Images:

  • Need to earn their keep! Emails aren’t a work of art – images need to back up your message, don’t just put them in for the sake of it or because they look nice
  • Tell a story with your image. Examples: macbook shown in envelope – didn’t need to talk about how thin it was. Dell great use of gif to showcase flippable screen. Freeagent nice illustration of before and after desk
  • Videos are difficult to use. Could make a gif out of part of it then click through to full video. Again, don’t focus on media but on objectives of campaign – is this the right, engaging media to meet them and for your audience? If in doubt test! (test anyway!)
  • Pre header text – use this to make sure what shows up in preview is useful & relevant
  • Using preheader text = 30% uplift in open rate vs none
  • Making small changes to copy/ content will only lead to small changes in rates. Split test big changes!
  • Images vs text – testing suggests plainer can be more effective. Why? Too many images looks like marketing rather than communication, can turn people off. Try a mix of graphical and none graphical?
  • Image blocking – less of a concern as more clients let images through. But really important that key points and cta are in copy and readable. Never use an image as the entire email or put important text as image onlyl! (and you need 500+ characters of text to avoid being classed as spam). Make buttons out of html so they are still visible even if images are blocked.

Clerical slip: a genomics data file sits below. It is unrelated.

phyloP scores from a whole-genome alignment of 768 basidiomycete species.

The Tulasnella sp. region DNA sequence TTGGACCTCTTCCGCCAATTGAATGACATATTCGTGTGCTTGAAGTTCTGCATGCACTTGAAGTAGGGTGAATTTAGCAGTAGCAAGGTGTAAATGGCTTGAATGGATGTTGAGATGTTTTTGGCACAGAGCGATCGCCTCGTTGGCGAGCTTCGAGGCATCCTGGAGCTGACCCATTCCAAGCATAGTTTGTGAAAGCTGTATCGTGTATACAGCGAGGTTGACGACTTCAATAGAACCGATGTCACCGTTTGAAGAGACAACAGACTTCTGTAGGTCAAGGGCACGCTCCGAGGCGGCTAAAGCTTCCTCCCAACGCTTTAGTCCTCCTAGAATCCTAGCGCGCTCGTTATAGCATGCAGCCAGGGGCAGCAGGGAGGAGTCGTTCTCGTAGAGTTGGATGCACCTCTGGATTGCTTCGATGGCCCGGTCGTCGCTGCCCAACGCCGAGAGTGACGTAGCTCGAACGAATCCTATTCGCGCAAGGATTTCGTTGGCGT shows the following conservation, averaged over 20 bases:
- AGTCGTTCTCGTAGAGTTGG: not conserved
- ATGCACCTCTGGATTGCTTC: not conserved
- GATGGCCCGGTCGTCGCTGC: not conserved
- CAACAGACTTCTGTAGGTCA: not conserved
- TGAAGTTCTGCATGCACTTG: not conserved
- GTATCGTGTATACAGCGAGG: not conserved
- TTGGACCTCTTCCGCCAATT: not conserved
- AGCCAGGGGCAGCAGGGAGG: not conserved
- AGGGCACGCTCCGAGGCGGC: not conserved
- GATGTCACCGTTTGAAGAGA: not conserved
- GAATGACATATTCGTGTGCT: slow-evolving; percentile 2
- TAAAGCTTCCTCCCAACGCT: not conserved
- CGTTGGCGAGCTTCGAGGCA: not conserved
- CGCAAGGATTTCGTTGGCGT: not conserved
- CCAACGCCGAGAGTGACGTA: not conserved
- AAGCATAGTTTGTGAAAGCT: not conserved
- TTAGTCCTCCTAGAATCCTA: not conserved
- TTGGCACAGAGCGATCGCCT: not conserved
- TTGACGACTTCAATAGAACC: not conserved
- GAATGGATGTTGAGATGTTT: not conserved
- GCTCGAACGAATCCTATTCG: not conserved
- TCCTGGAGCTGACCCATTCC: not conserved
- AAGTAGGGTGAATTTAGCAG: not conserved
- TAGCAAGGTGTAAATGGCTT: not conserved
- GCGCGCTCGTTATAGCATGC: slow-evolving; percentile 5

• Responsive design – to make readable on mobile. Eg change font size; change width; resize images; stack column modules into rows

Summary:

  • Only purpose of email body is to generate clicks
  • Make easy to scan – use lots of white space, bold, italics for emphasis
  • Duplicate CTAs throughout email
  • Fulfil promise of subject line
  • Links should emphasise value (not ‘read more’)
  • Images only if adding value
  • Content should make sense even if images are disabled
  • Paragraphs in 2 or 3 lines (short!)

Copy:

  • 4 key questions every email must answer:
  • Who is this from? – read things from people we know/trust (boss; partner etc prioritised!)
  • What’s it about?
  • What’s in it for me?
  • What do I need to do?
  • Answer these as quickly as possible!

Motivators (wiifm) for reading and acting:

  • Be popular
  • Look good in front of peers
  • Gain knowledge/ satisfy curiosity
  • Pleasure and enjoyment
  • Feel fulfilled and good about oneself
  • From address – including name gives slight uplift. Person + brand.
  • Definitely include or even use just name if person is known. Consider personas as well – gives continuity and testing shows certain names more popular ‘if audience likely to have friend with that name’.
  • Subject lines – if you have a tactic that works and you keep using it… It will stop working! Mix it up! Changes engage people, they get turned off by seeing same things over again. HOWEVER you can cycle tactics – find ~12 things that work well and repeat them